Much of Asia recently celebrated the start of the new lunar year, and here in Korea I attended another kind of annual celebration – a sort of reunion of old friends. As I understand it (and my level of understanding here in Korea isn’t high) there was a small village located on an island (밤섬) in the Han River in Seoul. This community was known for their repairing of ships, and it was here that boats in need of maintenance would port. In the late 1960s, though, the government forced the community off the island, and today the island is empty. The villagers moved their shrine to Mapo, a neighborhood not far from the island, rebuilding it piece by piece. Today it is surrounded by the tall apartment buildings which are ubiquitous in this city, and there’s more than a little contrast between the small traditional structure and the modern concrete monoliths encircling it. The villagers don’t actually live in these buildings, but each year they return for one day of ritual and celebration with a group of shamans and musicians.
The shrine itself isn’t big at all, and once it’s filled with musicians, villagers, onlookers, and hordes of cameramen it feels cramped. And it was cold. Very cold. So this wasn’t the most comfortable way to spend a day. Nearly everyone there (including me) had some big camera hanging from their neck, looking the part of a photojournalist. And acting it. The way some members of the crowd managed to push their way to the front to get their photos reminded me more of a Seoul subway ride than of a shaman ritual. Not feeling cut out for the role of paparazzi photog, I opted to hang out in the back for the first half of the day. Once the music and ceremony began, the mood of the place warmed even if the temperature didn’t.
Even with so many spectators, it seemed the musicians, shamans and villagers were unaware of our presence. The ritual began with the lead shaman (there were other shamans there as well) chanting and playing the janggu – the Korean hourglass-shaped drum. This incantation (if that’s what it was: I didn’t understand the words, nor did the Korean woman sitting beside me) lasted a long time. I couldn’t say how long, just as I can’t ever say how long a classic Philip Glass piece lasts. Highly-repetitive music always seems to make quantifying the passing of time difficult, and that’s why I don’t even know how long anything lasted throughout the day. I know that the whole ceremony must have been 6 or 7 hours long, with a break for lunch. There was a smooth progression of mood and emotion throughout the ceremony: it began quietly and somberly, but as it went it became more raucous and festive. The music was played by a small ensemble of musicians with incredible stamina: taegeum (a Korean flute), piri (Korean oboe), haegeum (fiddle), janggu and buk (a small drum). There was dancing and drinking not unlike one might find at the local noraebang (Karaoke parlor), and a lot of money changed hands (all of it from the villagers’ hands to the shamans’). The villagers would often step out to eat, drink, or chat throughout the day, and it made me wonder if perhaps more people might enjoy the Ring Cycle if they knew they could enjoy a 10-minute escape from the concert to drink a glass of wine.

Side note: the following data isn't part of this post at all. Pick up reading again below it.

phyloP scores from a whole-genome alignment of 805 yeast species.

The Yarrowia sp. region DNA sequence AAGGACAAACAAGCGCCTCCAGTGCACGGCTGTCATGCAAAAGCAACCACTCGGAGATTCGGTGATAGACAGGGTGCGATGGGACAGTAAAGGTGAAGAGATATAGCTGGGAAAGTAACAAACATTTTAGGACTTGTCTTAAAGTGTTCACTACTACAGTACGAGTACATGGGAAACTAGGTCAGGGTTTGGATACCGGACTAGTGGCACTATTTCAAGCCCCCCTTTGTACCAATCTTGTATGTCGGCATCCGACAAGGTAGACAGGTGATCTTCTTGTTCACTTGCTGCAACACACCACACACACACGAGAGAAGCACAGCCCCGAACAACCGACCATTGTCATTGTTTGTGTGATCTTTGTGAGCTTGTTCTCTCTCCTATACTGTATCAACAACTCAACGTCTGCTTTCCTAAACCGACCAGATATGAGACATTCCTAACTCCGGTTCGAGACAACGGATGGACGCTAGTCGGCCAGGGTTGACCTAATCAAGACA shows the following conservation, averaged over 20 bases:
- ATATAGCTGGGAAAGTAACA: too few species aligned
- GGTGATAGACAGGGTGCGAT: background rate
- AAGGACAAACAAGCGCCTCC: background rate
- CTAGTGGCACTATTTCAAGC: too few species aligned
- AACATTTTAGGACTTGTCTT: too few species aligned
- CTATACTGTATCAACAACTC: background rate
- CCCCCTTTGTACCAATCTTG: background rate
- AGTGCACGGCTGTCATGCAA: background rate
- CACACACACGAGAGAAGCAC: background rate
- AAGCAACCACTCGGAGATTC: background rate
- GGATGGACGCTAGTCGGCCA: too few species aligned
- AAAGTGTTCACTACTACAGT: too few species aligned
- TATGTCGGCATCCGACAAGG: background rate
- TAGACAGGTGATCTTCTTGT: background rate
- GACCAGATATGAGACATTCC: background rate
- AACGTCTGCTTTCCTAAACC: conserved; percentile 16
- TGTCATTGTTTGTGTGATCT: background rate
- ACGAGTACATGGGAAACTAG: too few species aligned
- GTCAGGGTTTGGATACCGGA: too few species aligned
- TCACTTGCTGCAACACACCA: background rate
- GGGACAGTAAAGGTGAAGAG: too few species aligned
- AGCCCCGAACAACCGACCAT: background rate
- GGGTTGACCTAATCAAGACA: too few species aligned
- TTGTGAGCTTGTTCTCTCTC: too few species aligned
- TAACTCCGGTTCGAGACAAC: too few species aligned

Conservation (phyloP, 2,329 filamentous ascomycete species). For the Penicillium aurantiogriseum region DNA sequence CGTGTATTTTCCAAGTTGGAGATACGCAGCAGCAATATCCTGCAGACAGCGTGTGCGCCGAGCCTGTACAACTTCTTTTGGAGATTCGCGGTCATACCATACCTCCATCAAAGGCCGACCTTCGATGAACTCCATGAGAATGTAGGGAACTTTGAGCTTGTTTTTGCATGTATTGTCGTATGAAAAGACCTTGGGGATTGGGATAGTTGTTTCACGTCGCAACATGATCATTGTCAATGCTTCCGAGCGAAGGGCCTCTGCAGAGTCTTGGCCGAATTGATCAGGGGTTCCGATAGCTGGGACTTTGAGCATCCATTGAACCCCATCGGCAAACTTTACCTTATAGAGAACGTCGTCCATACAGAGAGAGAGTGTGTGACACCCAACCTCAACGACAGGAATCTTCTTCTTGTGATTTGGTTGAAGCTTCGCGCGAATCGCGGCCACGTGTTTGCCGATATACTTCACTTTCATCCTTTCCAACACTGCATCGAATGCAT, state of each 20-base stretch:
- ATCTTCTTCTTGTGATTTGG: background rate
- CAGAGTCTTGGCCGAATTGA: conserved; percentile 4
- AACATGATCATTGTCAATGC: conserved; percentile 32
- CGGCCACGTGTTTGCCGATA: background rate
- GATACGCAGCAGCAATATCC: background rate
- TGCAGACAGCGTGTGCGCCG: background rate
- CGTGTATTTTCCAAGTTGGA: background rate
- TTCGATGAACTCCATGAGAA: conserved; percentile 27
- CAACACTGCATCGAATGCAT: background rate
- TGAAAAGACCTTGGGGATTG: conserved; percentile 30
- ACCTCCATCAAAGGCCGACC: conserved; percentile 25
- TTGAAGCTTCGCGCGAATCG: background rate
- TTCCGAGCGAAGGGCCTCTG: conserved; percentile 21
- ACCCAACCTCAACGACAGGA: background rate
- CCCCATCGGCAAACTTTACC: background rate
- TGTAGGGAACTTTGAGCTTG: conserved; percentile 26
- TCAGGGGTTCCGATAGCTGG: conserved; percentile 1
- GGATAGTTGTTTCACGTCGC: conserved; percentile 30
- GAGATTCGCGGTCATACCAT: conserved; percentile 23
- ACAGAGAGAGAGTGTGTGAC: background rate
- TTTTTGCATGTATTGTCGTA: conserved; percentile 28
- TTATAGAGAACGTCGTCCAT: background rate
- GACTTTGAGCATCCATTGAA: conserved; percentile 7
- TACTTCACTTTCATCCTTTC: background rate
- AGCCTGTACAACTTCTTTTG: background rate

I, with the other onlookers, got the feeling that we were watching something which might soon become extinct. I overheard that the shamans were disappointed with the small number of villagers that had come out, and it seems that each year fewer are returning to the shrine. I felt fortunate to be there to take part in this ceremony, and to meet some of the villagers. Thanks to Prof. Yong Shik Lee, who literally wrote the book on this subject, for bringing me along. Some pictures of the event are below.
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